The Port of Hamburg is an internationally well-known and an important seaport of Germany. According to ranking statistics with respect to container capacity, the port is placed first in the whole of Germany, second in the whole of Europe and 11th amongst the other ports of the world.
The port forges an important water network to the pivotal North Sea by the River Elbe. Extending to a geographic area of 7,250 hectares, the Hamburg Port has a total berthing capacity of 320 and can be utilised for any and every kind of cargo vessel.
Operated under the management of the HPA – Hamburg Port Authority, the major terminal operator is the HHLA group which has three terminals under its line of operations out of the four terminals:
- The Buchardkai terminal for container is the biggest of the three terminals operated by the HHLA Group. In totality, it has a nine berth berthing capacity is spread over an area extending to over a million square metres.
- The Altenwerder terminal for container has a four berth container berthing capacity and is spread over an area of one million square metres.
- Tollerort is the smallest container terminal operated by the HHLA conglomerate with an area of 6, 00,000 square metres, having a four berth container berthing capacity.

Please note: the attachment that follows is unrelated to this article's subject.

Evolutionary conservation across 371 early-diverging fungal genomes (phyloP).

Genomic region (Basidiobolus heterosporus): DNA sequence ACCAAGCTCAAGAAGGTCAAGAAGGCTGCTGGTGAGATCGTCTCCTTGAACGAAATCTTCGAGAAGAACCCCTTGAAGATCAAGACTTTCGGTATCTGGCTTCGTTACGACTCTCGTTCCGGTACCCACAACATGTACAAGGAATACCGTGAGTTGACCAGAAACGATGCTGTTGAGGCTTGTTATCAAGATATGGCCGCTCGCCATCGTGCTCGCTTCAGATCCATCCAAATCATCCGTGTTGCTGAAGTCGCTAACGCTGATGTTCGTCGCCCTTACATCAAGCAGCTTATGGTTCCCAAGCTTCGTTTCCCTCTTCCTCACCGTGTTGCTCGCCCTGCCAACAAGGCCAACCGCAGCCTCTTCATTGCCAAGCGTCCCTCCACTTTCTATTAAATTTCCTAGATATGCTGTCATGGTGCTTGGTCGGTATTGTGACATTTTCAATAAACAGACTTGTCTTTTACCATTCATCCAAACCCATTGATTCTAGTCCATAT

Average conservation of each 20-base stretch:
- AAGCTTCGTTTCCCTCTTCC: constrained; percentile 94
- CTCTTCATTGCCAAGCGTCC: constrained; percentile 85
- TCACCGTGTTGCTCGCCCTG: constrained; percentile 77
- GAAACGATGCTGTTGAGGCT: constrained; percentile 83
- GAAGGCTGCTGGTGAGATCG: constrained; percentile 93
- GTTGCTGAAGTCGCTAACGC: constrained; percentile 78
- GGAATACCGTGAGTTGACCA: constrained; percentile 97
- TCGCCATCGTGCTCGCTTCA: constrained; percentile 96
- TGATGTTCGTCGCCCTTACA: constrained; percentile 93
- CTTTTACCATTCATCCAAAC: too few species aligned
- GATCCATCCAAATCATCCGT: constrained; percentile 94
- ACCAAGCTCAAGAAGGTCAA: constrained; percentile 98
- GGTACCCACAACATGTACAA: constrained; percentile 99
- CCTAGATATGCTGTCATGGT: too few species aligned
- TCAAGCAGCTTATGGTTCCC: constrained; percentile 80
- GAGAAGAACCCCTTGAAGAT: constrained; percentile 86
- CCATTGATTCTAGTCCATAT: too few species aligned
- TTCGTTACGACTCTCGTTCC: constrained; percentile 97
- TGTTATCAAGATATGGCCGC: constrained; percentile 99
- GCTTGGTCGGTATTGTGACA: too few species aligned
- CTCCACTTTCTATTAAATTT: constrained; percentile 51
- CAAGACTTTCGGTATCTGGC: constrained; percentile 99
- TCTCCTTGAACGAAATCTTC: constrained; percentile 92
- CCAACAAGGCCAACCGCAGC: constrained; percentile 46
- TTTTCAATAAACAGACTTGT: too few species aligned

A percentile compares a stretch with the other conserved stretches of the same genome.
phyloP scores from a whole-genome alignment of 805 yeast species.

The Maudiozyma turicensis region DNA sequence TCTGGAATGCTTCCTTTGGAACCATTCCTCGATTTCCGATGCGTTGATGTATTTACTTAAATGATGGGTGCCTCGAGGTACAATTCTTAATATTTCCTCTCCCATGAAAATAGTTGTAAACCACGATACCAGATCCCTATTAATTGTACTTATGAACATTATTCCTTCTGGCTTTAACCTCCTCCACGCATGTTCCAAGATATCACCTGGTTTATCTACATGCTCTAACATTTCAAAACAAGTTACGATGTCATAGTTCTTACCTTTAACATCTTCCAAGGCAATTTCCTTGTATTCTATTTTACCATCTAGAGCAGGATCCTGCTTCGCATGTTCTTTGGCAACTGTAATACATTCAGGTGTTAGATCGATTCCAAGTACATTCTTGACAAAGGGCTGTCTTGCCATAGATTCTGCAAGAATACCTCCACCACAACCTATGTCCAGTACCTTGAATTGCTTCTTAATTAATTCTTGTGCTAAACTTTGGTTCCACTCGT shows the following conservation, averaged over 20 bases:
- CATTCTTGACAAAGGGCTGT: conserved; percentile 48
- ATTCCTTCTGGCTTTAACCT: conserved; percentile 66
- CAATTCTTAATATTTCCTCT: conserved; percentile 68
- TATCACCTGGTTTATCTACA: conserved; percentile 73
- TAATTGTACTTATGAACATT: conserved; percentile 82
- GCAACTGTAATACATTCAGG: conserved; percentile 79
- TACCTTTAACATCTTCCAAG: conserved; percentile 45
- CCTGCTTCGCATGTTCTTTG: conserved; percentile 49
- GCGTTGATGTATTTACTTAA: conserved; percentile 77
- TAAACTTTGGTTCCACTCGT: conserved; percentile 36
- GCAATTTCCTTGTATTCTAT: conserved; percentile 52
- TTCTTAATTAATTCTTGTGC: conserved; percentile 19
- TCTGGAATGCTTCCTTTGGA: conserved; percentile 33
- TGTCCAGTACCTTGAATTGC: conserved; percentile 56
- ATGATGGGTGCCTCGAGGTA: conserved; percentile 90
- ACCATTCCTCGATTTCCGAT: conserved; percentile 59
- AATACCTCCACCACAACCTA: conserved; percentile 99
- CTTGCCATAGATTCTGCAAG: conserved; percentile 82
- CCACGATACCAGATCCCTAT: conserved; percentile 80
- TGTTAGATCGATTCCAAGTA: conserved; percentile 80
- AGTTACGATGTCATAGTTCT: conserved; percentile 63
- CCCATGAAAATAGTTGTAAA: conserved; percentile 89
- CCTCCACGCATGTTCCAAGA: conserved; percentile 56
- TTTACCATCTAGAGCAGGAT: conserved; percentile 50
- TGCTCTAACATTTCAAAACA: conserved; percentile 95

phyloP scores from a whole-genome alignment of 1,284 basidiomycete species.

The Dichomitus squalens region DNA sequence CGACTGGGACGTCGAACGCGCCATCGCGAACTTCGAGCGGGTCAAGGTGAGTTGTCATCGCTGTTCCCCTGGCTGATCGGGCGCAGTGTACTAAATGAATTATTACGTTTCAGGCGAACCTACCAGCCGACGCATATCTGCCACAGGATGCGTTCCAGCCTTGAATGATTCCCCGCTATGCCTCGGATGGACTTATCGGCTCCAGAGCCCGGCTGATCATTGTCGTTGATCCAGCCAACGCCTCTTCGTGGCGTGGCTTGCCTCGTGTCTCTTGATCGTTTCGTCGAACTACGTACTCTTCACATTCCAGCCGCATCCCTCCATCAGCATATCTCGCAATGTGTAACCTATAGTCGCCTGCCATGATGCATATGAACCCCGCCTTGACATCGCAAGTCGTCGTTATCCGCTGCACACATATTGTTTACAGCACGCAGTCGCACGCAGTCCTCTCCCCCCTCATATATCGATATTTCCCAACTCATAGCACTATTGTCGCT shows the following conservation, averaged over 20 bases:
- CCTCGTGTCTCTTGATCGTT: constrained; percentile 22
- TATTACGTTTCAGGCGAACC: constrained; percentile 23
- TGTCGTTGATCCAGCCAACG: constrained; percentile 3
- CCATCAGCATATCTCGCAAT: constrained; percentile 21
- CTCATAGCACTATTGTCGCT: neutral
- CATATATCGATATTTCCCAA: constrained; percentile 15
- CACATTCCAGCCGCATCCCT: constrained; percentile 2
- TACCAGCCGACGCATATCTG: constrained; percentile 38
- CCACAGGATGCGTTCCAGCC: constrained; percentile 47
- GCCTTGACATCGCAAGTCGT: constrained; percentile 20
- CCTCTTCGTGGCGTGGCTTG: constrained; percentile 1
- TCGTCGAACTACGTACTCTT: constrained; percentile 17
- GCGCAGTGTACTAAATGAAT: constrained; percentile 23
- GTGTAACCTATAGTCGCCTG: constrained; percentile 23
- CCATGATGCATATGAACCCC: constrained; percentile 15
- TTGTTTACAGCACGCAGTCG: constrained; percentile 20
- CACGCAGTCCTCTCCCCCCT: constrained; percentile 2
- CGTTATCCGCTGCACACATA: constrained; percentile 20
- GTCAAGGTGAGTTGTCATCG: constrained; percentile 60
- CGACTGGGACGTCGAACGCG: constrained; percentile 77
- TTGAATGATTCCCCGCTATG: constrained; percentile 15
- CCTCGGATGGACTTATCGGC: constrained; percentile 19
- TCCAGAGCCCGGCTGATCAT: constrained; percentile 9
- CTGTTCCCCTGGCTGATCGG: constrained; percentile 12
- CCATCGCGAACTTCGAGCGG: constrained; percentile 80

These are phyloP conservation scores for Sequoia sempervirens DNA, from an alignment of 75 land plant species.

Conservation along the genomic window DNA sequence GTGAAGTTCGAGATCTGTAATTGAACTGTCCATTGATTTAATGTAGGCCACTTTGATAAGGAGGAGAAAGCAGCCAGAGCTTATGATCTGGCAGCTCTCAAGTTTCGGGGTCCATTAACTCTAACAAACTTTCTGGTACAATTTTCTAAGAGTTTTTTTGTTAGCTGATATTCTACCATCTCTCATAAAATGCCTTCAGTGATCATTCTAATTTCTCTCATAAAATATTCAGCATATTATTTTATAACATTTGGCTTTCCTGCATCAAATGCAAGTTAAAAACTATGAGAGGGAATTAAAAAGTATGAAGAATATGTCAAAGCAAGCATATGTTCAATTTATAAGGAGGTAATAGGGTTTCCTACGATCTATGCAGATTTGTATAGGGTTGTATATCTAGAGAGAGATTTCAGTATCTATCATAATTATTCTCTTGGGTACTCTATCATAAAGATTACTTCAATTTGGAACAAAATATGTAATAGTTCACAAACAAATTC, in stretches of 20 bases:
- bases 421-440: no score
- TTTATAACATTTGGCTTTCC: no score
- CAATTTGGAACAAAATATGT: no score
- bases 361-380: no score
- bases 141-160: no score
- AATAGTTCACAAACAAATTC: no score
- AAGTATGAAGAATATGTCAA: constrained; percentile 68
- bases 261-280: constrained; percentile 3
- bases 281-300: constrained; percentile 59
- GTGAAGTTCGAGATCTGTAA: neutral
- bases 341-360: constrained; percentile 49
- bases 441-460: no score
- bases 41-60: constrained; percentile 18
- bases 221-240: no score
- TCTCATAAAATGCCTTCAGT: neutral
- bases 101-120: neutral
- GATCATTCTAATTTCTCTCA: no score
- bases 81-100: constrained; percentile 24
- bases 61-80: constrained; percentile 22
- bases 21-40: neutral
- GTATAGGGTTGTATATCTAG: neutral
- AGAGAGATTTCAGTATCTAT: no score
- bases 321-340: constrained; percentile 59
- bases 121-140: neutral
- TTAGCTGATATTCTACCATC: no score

The fourth terminal in the port of Hamburg is the Eurogate terminal. Having an area of over a million square metres, the terminal has a six berth container berthing capacity and forms a part of the operations of the conglomerate Eurogate.
The Tollerort and the Eurogate terminals are proposed to be extended – the former in terms of its area coverage while the latter in terms its container capacity. While the construction dates for the former has not been stated specifically, construction is set to begin on the Eurogate terminal within the coming four years.
Apart from these terminals for container vessels, the port of Hamburg has an addition of couple of cruise ship terminals – HafenCity and Altona. The port also caters to bulk cargo and dry cargo ships and its terminal statistics for these ships in transit is placed at 42. The port has a very good demarcating system for dry cargo vessels and bulk cargo vessels which adds to the systematic operations of the Hamburg port.
The Hamburg port is a vital cog in the shipping operations of Germany. Placed very conveniently in terms of geography, the Port of Hamburg forms a major link between the Eastern and Central parts of the Continent and accounts for 25% of the interior shipping activities of the country.